Parramatta solicitor inspired by a saint for all seasons

By Jordan Grantham, 26 July 2018
Steve McAuley is a prominent Sydney lawyer and member of the St Thomas More Society. Photo: Diocese of Parramatta / Jordan Grantham


Parramatta solicitor Steve McAuley is a member of the St Thomas More Society for Catholic lawyers but has had a mixed relationship with St Thomas More, once even shouting in a rage against St Thomas’ writings.

Steve was playing the character of King Henry VIII in a 2006 production of Robert Bolt’s A Man for All Seasons at the Genesian Theatre, Sydney.

In the play King Henry threatens More, his Chancellor, that he would not tolerate opposition to his adulterous remarriage and schism with the Catholic Church: “no words, no signs, no letters, no pamphlets – mind that, Thomas – no writings against me!”

“It was good fun,” Steve said with a grin. “Henry VIII is a nasty character.”

When Steve thinks of St Thomas, he is drawn to his breadth of mind and how well rounded his character was.

“He was full of practical wisdom and insight into daily life,” Steve said.

In playing the role, Steve experienced how much St Thomas tried to bring out the good in Henry and learned more about St Thomas’ extraordinary personal virtue.

“He had a great perception of how human beings need to work out what is important and what is less important in their life.”

“He also realised the impact greed has on human beings.”

Steve says St Thomas points to the higher goods of the spiritual life in a quotation from Utopia: “what greater wealth can there be than cheerfulness, peace of mind, and freedom from anxiety?”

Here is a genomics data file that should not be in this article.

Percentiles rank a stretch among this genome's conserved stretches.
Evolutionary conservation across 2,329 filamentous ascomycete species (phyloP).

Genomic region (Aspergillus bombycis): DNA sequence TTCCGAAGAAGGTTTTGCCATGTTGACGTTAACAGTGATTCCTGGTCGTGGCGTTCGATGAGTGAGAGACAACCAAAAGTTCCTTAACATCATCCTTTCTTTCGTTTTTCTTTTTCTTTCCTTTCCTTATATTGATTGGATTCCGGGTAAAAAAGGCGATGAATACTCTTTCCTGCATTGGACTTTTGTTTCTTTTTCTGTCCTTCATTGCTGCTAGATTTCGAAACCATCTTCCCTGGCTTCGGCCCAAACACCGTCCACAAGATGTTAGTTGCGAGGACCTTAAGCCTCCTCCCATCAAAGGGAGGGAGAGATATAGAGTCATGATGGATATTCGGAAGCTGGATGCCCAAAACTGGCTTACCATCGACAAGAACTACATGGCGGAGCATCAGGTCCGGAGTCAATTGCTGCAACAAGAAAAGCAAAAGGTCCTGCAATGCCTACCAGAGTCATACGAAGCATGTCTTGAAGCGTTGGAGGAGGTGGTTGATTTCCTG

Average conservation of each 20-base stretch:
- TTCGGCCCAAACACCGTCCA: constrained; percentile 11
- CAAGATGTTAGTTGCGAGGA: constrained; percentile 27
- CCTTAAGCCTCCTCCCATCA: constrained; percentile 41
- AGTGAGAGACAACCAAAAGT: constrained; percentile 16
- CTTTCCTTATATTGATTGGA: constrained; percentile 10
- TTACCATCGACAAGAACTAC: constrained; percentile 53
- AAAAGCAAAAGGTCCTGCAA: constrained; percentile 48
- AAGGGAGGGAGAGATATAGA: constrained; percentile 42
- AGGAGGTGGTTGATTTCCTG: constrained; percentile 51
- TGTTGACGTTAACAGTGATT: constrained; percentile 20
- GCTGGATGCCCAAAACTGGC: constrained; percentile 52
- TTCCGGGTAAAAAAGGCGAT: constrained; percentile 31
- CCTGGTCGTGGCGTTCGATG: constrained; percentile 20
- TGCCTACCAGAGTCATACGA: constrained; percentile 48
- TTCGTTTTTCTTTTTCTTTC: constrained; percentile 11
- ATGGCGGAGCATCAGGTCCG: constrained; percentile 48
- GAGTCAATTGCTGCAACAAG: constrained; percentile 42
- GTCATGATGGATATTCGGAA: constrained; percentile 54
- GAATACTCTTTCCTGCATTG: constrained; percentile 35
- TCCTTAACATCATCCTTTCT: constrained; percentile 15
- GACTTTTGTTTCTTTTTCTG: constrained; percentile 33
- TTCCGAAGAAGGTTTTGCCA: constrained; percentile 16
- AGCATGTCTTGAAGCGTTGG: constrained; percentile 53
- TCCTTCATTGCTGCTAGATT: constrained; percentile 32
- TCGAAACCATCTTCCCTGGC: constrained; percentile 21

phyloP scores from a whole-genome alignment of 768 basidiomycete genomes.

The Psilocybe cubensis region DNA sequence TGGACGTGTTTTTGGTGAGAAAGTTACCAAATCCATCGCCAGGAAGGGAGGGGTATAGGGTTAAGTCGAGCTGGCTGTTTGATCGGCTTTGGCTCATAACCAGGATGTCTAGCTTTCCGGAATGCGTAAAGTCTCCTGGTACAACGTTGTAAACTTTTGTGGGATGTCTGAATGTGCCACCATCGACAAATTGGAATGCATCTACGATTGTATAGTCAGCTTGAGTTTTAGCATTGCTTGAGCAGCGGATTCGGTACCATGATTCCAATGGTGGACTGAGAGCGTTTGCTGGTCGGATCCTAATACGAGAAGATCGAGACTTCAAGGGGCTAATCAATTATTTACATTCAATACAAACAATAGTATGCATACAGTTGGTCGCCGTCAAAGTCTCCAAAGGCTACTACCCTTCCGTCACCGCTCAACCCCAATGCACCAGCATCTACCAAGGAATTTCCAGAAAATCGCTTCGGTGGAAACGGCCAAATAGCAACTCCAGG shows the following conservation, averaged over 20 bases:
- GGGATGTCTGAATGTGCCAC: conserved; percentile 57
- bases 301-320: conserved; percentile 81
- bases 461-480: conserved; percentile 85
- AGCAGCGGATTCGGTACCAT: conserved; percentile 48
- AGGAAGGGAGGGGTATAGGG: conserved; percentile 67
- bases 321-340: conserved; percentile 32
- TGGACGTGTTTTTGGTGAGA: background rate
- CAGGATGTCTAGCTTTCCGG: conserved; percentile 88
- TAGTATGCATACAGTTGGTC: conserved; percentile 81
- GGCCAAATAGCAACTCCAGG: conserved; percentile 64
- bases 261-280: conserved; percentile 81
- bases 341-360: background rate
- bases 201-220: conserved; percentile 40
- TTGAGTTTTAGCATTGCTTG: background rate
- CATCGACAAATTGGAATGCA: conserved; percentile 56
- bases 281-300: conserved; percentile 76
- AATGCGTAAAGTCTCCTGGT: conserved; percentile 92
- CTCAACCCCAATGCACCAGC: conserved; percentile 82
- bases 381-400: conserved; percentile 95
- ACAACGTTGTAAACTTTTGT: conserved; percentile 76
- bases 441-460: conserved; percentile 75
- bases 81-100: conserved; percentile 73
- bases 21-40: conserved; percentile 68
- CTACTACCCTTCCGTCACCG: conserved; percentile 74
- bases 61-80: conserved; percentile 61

St Thomas is most famous for being executed after a prolonged refusal to support King Henry VIII’s schism with the Catholic Church. One debate about St Thomas’ life is whether he died for conscience or for the Faith.

Steve considers it key that St Thomas “had a well formed conscience,” one that pointed him towards the truths of the Faith, including papal primacy.

This relationship between reality, the mind and the will is key to having a correct conscience and it made St Thomas socially contrarian in a number of ways.

“He wasn’t afraid to go against the social norms,” Steve said. “Perhaps he did it for his children.”

“He had only one son, three biological daughters and at least two other young girls who he became guardian of including one from his second wife’s previous marriage. He made a point to ensure his daughters were very well educated. He saw that as an important thing.”

The play and Academy Award winning film depict St Thomas’ daughter Margaret’s intellectual gifts when she speaks in Latin with King Henry VIII, in better Latin than the King.

The St Thomas More Society promotes the legacy of St Thomas More as a consummate vision of Catholic devotion, intellectual brilliance and moral fortitude.

Utopia is hugely influential and his most famous work, continuing in the tradition of Plato and St Augustine’s discussion of a perfect society. St Thomas wrote in the context of a Christian view of society under attack from secular Renaissance thinkers. Michael Novak interpreted Utopia as a parody of a Renaissance society without Christ.

Another prominent example of St Thomas’ thought and writing is his possible collaboration with a younger King Henry VIII in writing Defence of the Seven Sacraments against Martin Luther, and St Thomas directly refuted Luther’s reply, Against Henry, King of the English.


Select Writings of St Thomas More



Psalm on Detachment

Coronation Ode of King Henry VIII

Lady Fortune

The Pageant of Life



Life of Giovanni Pico della Mirandola

The History of King Richard III


Theology and Spiritual Writings

The Four Last Things

A Treatise on the Passion

A Treatise to Receive the Blessed Body

De Tristitia Christi


Prolific Letters

Correspondence with Erasmus

Letter to his daughter, Margaret


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